The trial of Burmese pro-democracy leader Aung San Suu Kyi entered its final stage on Friday as her lawyers delivered closing arguments in a bid to save her from five years in jail, her party said.
The detained Nobel Peace laureate, 64, faces charges of breaching the terms of her house arrest over a bizarre incident in which John Yettaw, an American man who swam uninvited to her lakeside home.
The trial resumed following weeks of delays and international condemnation, with critics saying the ruling junta was using the charges as an excuse to keep Suu Kyi locked up for elections next year.
Security was tight near the jail and most of the trial has been held behind closed doors, officials said. Diplomats from the embassies of Britain, France, Germany, Italy and Norway were permitted to attend today.
Emmanuel Mouriez, the top advisor at the French Embassy in Rangoon, told FRANCE 24 that the defence team had started giving closing statements to the court at the Insein jail and would return on Monday.
Mouriez explained that Suu Kyi’s lawyers had highlighted the fact that she “had been arrested without any judicial basis” and charged under a constitution that expired more than two decades ago.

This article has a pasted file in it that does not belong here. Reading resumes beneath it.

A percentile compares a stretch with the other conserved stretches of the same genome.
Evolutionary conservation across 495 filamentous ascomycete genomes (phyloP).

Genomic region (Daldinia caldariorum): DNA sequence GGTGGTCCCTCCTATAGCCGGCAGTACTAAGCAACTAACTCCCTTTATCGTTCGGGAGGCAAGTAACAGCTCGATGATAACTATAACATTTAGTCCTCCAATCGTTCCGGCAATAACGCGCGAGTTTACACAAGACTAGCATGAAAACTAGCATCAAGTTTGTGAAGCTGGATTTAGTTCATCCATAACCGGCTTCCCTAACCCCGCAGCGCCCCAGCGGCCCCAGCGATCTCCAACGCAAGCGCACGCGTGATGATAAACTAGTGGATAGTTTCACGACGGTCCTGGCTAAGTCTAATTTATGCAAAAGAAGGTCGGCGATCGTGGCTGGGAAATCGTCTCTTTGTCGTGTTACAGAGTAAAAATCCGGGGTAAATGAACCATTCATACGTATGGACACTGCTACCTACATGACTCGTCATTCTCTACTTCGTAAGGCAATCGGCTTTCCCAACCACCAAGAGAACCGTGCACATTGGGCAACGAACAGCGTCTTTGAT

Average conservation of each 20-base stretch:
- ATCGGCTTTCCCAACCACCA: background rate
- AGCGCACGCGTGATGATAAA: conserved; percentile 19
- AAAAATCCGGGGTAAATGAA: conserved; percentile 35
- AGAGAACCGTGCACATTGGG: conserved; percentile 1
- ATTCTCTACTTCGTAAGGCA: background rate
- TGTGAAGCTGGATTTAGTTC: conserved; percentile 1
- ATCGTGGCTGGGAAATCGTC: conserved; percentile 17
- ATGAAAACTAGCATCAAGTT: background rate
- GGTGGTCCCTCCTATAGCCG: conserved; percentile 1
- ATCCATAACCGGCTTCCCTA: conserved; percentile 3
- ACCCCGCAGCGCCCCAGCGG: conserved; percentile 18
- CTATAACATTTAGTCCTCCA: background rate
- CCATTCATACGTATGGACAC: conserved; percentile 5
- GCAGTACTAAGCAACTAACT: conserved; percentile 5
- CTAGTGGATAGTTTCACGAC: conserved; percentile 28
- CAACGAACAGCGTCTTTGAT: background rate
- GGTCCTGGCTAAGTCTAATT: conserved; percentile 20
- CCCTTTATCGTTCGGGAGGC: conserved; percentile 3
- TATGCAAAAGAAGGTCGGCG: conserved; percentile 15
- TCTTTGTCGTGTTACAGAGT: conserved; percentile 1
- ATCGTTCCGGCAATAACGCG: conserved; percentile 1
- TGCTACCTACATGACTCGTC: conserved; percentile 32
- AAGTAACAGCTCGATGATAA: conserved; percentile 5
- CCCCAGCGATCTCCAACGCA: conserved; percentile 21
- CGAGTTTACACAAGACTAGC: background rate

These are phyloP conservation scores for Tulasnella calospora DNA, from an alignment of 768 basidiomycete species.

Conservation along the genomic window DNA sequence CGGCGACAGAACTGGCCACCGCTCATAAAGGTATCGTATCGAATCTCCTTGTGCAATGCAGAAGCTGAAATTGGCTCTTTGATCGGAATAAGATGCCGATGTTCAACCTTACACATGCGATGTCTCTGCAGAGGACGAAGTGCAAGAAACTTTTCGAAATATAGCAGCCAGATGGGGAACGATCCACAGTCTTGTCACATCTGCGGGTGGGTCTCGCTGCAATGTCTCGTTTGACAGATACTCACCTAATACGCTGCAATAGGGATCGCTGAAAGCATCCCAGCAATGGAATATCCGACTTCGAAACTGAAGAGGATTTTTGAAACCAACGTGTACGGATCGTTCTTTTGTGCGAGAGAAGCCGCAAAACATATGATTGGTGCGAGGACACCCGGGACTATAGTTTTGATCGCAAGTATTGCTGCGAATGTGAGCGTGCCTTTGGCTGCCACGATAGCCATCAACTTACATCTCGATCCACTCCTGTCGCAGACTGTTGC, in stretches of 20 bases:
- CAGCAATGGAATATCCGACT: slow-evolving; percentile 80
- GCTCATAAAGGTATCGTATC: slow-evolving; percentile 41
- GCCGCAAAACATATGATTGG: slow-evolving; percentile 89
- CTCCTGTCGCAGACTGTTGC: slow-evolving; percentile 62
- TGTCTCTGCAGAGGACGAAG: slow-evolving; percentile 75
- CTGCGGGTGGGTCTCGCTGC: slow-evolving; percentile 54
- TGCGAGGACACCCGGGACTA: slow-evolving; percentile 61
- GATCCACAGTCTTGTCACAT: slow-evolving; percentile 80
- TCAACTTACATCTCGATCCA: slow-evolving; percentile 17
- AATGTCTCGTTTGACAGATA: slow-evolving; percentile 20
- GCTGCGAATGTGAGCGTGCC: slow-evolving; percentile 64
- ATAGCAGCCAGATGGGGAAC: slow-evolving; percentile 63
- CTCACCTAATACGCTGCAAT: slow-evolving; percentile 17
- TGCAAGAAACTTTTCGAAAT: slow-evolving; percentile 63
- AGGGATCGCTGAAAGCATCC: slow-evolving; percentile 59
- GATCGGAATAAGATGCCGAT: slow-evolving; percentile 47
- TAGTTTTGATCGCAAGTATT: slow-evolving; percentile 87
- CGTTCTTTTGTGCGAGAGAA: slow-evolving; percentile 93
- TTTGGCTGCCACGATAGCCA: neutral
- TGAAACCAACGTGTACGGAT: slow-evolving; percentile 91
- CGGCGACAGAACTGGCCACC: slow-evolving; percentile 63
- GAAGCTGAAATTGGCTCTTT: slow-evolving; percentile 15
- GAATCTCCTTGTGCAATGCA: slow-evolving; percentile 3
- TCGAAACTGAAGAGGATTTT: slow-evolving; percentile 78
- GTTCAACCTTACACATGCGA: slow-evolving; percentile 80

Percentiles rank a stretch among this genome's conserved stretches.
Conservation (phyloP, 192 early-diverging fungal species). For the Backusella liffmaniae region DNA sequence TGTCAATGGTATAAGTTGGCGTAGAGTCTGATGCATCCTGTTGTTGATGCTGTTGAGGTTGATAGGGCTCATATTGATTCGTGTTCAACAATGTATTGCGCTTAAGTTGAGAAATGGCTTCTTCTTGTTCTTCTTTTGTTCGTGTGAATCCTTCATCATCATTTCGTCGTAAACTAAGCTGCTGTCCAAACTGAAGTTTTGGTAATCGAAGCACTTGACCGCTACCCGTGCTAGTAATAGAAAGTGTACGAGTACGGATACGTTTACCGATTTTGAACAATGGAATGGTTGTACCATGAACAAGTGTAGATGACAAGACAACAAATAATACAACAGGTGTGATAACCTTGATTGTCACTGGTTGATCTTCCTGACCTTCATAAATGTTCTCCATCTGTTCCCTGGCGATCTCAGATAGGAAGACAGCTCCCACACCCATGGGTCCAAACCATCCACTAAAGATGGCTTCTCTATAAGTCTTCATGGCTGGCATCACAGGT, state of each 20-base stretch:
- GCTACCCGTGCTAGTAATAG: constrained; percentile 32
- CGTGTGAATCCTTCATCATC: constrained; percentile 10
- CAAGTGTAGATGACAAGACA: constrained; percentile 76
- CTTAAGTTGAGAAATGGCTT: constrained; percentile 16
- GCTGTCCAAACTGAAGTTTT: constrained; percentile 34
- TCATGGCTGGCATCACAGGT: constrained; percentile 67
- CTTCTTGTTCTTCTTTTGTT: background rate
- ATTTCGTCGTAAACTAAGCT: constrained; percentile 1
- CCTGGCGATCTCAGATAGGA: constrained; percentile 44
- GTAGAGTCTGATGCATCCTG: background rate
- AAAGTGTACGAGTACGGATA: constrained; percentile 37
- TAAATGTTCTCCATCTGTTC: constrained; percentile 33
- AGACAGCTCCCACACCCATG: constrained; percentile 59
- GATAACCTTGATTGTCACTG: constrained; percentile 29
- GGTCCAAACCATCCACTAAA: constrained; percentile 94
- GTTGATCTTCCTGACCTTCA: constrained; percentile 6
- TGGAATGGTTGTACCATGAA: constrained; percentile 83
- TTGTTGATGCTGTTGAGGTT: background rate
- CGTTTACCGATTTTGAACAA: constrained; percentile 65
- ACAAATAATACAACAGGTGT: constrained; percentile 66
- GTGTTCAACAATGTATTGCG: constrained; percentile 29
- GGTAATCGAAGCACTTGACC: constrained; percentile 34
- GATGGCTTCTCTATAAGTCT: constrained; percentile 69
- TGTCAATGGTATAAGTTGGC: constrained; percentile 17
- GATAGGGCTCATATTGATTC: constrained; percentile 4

He added that “her lawyers are also emphasizing that Suu Kyi’s guards, appointed by Burmese authorities, should be held responsible for the American’s intrusion…”
The prosecution is saying that she harboured Yettaw, who is also facing trial along with two female assistants to Suu Kyi, and failed to report his presence to authorities.
Her trial began in May, just days before the latest period of her house arrest was due to expire. Suu Kyi has spent most of the past two decades in detention since the junta refused to recognise her party's victory in elections in 1990.
Mourriez told FRANCE 24 that the trial seemed to be accelerating toward its end, but said he preferred not to predict Suu Kyi’s chances of being acquitted.